And until the day he died, he repeatedly threatened to expose fellow unionist politicians’ involvement in violence at the foundation of the state. Eventually many Catholics accepted their diminished status and kept their heads down. Occasional IRA attacks in the north and in England posed no threat to the northern state. But the 1947 Education Act – forced on unionist by the British government – created an articulate Catholic middle class no longer willing to accept the status quo.
In 1967, along with other interested groups – including the remnants of the Irish Republican Movement – these people formed the Northern Ireland Civil Rights Association. The organisation had the stated aim of replacing unionist discrimination in jobs, housing and voting rights with British liberal values. It was well received in Ireland and also in the rest of the UK, where people were shocked to learn that the North of Ireland citizens hadn’t the same rights as them. The North of Ireland Prime Minister Captain Terence O’Neill (who the unionist claimed was a Lundy) – steeped in the unionist landed gentry – knew in his heart that if the union was to survive, then things needed to change. But a rabble-rousing fundamentalist preacher called Ian Paisley – who led his own Free Presbyterian Church – had other ideas. He had an ability to tap into ancient Protestant fears and suspicions. And he helped form a series of new loyalist paramilitary organisations opposed to any reforms proposed by O’Neill. Paisley was following in the footsteps of his close friend and hero DI Nixon, a police officer turned politician who had terrorised Catholics at the foundation of the state. Much of Paisley’s involvement with the reconstituted Ulster Volunteer Force (UVF) was denied because the authorities feared the clergyman’s Svengali-like powers. But this week – in the first of a new seven part series of TV programmes to mark the 50th anniversary of the beginning of the Troubles – Paisley’s real role in the violence is exposed.
Spotlight on the Troubles: A Secret History goes out simultaneously on BBC Northern and BBC4 on Tuesday night. Using first-hand testimony of individuals who were around at the time, reporter Darragh McIntyre reveals how Ian Paisley personally financed the UVF bombing of a water pipe line at the Silent Valley Reservoir near Kilkeel in April 1969. Paisley and his cohorts attempted to give the impression that the explosion, coming as it did months before serious violence erupted on the streets of Derry and Belfast, was the work of the practically moribund IRA. But a retired senior British Army officer, drafted in to examine the aftermath of the bomb, told MacIntyre his suspensions were raised as soon as he saw the bomb site. “This just didn’t have the look of an IRA bomb,” he said. And he went on to claim that a senior RUC officer in Killkeel showed him intelligence reports which revealed the entire operation had been financed by Paisley.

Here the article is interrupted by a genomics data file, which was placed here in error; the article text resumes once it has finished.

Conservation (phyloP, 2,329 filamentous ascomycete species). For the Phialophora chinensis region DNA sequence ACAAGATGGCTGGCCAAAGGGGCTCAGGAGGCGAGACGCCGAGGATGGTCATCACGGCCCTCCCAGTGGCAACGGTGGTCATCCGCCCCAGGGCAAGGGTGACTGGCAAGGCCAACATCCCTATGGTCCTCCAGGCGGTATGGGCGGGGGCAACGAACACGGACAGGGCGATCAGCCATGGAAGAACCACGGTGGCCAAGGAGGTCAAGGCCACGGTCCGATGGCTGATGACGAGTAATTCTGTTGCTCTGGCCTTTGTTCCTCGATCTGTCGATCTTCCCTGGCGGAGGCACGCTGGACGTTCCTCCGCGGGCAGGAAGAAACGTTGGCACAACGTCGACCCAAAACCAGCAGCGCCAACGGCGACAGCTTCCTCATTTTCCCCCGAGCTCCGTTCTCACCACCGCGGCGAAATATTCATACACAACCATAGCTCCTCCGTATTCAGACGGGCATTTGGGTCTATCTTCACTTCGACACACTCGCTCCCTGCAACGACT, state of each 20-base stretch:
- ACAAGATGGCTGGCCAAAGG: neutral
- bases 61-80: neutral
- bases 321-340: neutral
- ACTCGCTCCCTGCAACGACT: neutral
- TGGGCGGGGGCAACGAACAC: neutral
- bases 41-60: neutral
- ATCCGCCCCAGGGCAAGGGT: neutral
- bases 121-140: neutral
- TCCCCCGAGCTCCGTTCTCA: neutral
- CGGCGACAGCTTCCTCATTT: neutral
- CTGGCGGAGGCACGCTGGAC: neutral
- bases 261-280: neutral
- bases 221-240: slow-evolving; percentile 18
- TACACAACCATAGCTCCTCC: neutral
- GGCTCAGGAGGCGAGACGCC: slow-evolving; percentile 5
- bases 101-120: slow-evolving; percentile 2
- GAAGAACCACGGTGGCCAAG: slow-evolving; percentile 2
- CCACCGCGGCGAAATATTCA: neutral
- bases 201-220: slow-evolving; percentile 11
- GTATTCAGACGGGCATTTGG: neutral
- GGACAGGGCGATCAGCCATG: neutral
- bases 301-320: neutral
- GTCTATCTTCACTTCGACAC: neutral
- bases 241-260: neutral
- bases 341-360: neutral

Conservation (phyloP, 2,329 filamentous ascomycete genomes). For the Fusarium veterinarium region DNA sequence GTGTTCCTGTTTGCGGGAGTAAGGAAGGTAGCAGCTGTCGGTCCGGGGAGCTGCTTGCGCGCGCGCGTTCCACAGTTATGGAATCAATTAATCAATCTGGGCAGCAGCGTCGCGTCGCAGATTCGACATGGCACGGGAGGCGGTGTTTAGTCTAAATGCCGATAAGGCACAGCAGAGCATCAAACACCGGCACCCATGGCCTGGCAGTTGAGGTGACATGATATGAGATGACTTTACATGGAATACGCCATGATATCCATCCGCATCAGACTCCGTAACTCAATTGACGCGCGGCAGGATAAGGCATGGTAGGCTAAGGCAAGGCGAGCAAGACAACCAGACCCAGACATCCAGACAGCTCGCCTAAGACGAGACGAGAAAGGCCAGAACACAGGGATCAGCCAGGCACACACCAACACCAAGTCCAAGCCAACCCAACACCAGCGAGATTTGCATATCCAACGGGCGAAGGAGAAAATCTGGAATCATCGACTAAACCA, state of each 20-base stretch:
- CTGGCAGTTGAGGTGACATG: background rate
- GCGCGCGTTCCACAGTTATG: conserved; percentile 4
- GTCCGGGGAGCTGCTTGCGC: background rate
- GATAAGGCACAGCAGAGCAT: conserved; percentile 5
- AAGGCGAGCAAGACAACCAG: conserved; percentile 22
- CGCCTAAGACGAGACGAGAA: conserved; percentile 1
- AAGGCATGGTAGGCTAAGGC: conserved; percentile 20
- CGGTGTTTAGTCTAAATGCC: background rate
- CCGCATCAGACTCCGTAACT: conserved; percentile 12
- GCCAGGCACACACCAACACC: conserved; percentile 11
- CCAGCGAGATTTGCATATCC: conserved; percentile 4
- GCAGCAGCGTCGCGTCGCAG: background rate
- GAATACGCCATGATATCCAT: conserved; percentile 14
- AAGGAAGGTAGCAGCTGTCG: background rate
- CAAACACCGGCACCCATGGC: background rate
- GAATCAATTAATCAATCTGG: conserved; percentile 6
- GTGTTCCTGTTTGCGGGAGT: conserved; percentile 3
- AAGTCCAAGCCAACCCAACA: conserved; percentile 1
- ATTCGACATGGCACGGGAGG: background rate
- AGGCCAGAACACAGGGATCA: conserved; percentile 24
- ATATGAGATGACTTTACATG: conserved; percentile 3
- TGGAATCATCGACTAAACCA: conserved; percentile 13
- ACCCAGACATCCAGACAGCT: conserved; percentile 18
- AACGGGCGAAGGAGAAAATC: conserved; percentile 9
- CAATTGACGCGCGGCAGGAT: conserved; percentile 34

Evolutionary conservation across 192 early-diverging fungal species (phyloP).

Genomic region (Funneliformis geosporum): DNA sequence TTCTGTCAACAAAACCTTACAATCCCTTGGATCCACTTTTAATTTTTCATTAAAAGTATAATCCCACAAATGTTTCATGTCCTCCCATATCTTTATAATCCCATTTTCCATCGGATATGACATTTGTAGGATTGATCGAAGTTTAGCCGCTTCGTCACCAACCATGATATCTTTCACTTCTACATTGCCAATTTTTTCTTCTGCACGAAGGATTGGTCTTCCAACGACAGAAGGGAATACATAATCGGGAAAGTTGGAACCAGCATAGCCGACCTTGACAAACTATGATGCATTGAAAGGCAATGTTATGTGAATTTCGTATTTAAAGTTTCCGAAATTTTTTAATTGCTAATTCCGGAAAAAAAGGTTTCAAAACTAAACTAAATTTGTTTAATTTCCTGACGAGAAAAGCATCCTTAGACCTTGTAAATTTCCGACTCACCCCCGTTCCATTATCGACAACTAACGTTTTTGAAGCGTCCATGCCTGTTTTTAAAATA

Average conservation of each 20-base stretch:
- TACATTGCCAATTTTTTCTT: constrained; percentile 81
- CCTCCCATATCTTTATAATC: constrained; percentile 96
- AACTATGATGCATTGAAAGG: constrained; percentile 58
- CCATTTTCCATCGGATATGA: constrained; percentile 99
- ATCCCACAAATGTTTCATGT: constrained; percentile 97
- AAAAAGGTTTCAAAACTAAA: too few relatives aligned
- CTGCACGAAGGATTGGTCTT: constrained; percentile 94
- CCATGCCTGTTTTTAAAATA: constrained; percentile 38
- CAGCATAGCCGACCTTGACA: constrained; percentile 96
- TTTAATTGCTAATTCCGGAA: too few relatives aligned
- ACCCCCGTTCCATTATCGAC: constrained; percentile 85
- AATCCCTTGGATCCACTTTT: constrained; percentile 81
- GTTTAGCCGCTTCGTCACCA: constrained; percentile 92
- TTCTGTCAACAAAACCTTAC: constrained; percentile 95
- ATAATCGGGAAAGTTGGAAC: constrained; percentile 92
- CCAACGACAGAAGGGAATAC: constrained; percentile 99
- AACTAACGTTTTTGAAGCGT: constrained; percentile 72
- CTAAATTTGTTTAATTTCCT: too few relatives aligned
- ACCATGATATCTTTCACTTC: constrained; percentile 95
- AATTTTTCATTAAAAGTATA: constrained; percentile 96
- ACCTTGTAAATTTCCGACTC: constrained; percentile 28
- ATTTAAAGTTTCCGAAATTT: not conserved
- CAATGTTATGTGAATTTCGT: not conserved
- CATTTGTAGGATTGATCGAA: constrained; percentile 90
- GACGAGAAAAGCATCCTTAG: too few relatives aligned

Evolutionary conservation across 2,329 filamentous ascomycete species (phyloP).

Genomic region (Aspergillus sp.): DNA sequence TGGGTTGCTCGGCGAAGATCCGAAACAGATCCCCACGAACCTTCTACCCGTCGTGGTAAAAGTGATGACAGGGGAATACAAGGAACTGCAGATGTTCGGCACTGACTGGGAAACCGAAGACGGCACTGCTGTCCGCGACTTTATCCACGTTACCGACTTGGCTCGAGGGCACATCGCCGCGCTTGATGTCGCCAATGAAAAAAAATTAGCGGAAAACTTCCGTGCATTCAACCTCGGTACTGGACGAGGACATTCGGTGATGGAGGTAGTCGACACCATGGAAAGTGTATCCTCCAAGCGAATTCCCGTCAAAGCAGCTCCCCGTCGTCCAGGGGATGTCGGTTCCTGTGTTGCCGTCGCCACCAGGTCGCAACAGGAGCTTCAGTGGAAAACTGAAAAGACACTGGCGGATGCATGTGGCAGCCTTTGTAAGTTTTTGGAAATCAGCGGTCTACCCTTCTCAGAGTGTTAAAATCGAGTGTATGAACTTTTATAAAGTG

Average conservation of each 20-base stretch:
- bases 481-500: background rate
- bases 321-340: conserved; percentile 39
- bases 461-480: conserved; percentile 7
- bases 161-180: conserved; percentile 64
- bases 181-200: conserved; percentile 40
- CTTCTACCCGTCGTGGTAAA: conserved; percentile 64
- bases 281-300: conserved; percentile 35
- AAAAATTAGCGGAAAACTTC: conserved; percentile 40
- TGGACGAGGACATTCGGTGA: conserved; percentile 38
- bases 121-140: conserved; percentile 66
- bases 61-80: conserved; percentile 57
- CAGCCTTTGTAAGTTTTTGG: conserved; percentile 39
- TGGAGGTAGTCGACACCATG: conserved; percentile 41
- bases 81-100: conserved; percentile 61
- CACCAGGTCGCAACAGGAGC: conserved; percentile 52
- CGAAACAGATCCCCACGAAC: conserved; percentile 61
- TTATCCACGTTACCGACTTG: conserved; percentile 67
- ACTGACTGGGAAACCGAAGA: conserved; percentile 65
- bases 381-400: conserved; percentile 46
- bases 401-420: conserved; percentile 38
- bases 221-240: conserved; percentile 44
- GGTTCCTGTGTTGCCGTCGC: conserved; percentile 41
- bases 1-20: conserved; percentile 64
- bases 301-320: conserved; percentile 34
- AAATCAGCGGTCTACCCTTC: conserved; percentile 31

As Paisley’s UVF mates were bombing the place, a young butcher’s apprentice by the name of Martin McGuinness was about to quit his job to assume the role of 2nd in Command of the Provisional IRA in Derry.
In newly emerged footage, McGuinness is filmed overseeing an IRA bomb being loaded into the boot of a car. McGuinness sits in the passenger seat and, minutes later, it is transported to Derry city centre and detonated. And in another remarkable clip, McGuinness instructs children on how to load bullets into a revolver.
It is almost beyond belief that 3,500 deaths later, these two men were sworn into office as the First Minister and Deputy First Minister in a new devolved administration at Stormont. But they also became close personal friends.
In an astonishing revelation near the end of the first programme, MacIntyre reveals written details of a top secret report by Sir Michael Carver, the most senior officer in the British Army. In the report, Carver advises the British government to consider an alternative strategy which doesn’t demand maintaining the North of Ireland border by military means, (what Brexit will mean).I.e. British withdrawal.
Spotlight editor Jeremy Adams say he’s proud his talented team of investigative reporters consisting of McIntyre, Jennifer O’Leary and Mandy McAuley, have been able to uncover new findings relating to the history of the Troubles. “This past has shaped our present and it’s vitally important that truths continue to be told,” he said. I’m in no doubt that this body of work from the awarding-winning BBC Spotlight team will become the definitive television history of the Troubles. This series of programmes – which uncovers much previously unknown material – is informative, revealing, shocking and at times very, very moving. It was an enormous undertaking for the reporters and filmmakers involved, but once again, BBC Spotlight comes through with flying colours. Don’t miss it.
Follow these links to find out more: https://www.bbc.co.uk/news/uk-northern-ireland-11313364